Kelimutu Lake © Putu Bagus / Culture Trip

Gili Islands

This string of islets off the coast of Lombok used to be a notorious backpacking destination. Today, Gili Trawangan, Gili Meno and Gili Air welcome everyone, from lavish globetrotters to travellers on a shoestring budget. While this spot has become increasingly popular, visitors still have trouble pronouncing the islands’ names. For starters, ‘Gili’, which means ‘Island’ in the local dialect, is pronounced ‘Gee-lee’ with a hard g. Trawangan is not an easy word to remember, so most foreign tourists just call the island Gili T. In case you’re wondering, Trawangan is pronounced ‘Trah-wä-ngän’, with all a’s wide open, like when you’re saying ‘bar’. The e in Meno sounds like the e in ‘bell’, and Air is pronounced differently than the English word ‘air’. Instead, say it with a long, open ‘ah’, followed by ‘eer’.

Campuhan

This sacred hill is one of Ubud’s main highlights; it’s popular as a ridge walk, with a glorious nature vista and ancient Hindu temples. When you’re talking to your driver or asking for directions, don’t say ‘Camp-uh-and’. The c reads like the one in ‘chair’, and all the a’s sound like the a in ‘park’. Some natives also read it with a silent ‘h’. To sum it up, pronounce Campuhan like this: ‘Chämpoowan’ or ‘Chämpwan’.

Campuhan Ridge Walk © Fabio Achilli / Flickr

Ciwidey

This highland area is one of Bandung’s most lively neighbourhoods, with family-friendly attractions and natural features. It’s one of many places in West Java with ‘Ci’ as the first syllable, meaning ‘water’ or ‘river’ in the local dialect. As a general rule, imagine saying ‘ching’ with the ‘ng’ when you pronounce that first syllable. This cool neighbourhood in Bandung is pronounced ‘Chee-wee-day’.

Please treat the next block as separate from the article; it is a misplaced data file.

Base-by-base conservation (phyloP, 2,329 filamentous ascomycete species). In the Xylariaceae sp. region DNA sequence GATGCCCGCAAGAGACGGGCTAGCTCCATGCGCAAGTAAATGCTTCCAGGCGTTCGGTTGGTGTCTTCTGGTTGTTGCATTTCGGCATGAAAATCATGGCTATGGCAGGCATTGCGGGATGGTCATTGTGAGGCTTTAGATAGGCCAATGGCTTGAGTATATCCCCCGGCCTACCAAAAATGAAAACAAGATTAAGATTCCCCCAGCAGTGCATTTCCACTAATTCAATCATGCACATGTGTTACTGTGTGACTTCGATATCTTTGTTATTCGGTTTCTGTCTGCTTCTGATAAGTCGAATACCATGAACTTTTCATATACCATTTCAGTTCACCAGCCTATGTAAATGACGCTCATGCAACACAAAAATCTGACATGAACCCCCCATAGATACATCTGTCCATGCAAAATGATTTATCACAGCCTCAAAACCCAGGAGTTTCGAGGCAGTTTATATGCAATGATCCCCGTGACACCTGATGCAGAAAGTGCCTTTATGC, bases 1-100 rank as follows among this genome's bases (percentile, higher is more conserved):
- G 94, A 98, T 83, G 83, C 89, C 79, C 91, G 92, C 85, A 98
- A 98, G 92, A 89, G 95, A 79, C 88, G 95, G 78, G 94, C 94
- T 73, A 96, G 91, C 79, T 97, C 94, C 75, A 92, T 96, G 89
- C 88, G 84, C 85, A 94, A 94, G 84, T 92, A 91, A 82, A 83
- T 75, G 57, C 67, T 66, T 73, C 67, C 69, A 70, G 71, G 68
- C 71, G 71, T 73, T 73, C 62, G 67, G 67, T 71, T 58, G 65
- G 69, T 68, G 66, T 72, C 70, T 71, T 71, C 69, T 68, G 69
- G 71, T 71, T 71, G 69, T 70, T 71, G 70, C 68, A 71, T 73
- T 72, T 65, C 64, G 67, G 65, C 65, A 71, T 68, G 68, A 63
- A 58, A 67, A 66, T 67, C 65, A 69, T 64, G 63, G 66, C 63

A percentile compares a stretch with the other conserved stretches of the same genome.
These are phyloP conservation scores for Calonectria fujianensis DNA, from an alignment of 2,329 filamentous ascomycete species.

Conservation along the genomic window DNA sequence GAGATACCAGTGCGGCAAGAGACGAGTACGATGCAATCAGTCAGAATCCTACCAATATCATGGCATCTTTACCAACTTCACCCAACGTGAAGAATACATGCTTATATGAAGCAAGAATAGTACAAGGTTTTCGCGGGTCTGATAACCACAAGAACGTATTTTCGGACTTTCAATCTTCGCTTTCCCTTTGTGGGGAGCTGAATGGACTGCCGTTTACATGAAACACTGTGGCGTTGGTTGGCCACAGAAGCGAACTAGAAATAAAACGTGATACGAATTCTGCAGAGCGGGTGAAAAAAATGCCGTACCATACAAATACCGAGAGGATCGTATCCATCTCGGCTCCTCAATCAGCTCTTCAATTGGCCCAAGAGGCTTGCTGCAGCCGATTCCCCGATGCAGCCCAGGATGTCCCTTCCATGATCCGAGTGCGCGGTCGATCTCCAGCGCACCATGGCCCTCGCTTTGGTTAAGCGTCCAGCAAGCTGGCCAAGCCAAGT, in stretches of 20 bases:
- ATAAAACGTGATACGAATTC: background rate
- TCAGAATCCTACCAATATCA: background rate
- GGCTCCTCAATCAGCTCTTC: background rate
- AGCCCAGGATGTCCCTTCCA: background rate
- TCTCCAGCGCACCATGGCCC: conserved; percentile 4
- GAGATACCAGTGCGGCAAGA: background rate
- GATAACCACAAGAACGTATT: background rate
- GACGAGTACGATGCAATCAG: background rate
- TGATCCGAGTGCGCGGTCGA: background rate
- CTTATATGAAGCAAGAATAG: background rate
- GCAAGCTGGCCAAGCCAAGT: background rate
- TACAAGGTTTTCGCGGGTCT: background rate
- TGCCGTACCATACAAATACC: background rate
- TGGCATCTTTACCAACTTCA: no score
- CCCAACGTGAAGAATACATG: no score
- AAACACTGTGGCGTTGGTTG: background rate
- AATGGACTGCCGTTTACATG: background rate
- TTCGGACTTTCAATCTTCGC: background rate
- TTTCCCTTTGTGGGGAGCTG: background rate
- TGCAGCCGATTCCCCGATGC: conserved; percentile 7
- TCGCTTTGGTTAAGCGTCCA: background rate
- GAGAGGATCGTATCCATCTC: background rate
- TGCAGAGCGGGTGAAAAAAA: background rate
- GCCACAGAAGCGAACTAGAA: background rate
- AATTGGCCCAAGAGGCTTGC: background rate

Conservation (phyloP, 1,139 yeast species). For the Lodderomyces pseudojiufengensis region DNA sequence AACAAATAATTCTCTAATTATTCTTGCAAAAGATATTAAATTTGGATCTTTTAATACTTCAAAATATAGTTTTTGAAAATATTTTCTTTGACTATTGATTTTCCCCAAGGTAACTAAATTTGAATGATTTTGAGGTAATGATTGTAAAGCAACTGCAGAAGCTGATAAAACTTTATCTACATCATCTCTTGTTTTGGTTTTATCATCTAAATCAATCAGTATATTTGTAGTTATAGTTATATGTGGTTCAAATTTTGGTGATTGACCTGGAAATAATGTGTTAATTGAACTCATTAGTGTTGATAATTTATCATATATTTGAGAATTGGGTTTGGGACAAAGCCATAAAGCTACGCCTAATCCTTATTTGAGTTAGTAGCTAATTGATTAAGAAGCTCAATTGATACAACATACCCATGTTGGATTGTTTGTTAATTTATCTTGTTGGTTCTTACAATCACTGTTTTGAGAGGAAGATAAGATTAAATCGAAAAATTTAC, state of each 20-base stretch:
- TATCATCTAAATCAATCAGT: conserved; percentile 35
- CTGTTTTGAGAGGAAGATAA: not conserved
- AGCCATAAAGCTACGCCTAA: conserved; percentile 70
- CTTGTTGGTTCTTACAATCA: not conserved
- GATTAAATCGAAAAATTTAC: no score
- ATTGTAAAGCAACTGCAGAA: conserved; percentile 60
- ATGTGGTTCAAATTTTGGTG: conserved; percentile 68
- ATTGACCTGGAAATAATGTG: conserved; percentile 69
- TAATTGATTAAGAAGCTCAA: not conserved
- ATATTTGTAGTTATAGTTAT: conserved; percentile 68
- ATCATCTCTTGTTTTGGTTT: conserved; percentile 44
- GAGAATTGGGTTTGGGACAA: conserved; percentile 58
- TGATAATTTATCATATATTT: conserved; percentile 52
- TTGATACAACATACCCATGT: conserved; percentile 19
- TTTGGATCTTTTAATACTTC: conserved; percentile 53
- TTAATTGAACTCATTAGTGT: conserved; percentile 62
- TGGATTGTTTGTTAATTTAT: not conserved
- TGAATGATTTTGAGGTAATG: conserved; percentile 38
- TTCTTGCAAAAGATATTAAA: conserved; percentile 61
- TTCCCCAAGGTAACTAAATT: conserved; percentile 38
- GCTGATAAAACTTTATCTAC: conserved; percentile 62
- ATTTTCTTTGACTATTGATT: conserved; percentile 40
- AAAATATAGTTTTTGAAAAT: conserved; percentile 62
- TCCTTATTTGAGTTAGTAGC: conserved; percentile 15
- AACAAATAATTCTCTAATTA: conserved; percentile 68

Indian camping ground in Ciwidey © Ciwidey Valley

Gag Island

Gag is a beautiful, inhabited island, and part of the famed Raja Ampat Islands. The small island is enclosed by rock formations, coral reefs, mangroves, and white sand beaches. If you’re thinking the name doesn’t sound very appealing, that’s because you’re saying it wrong. In Indonesian, the a sound is always like the one you hear in the word ‘bar’ or ‘car’. Now say the name again without gagging.

Krakatoa

Notorious for its earth-shaking 1883 eruption, Krakatoa is now a delightful destination for hiking and snorkelling. Its black volcanic beaches and vibrant underwater diversity promise unique sights to behold. The Indonesian name for this volcanic island is ‘Krakatau’. And although the English name is spelled differently as ‘Krakatoa’, the pronunciation remains the same. Say it like this: ‘Kra-ka-taw’.

Child of Krakatoa © buitenzorger / Flickr

Indonesia

It’s possible that you’ve even been pronouncing the country’s name incorrectly. This common slip has to do with the way letters are pronounced in Indonesian. Unlike in the English language, the letter e is never pronounced ē, but rather sounds more like the English a, or like the ‘e’ in ‘better’. So, if you want to say it like real locals do, Indonesia is pronounced ‘Een-doe-nay-syah’.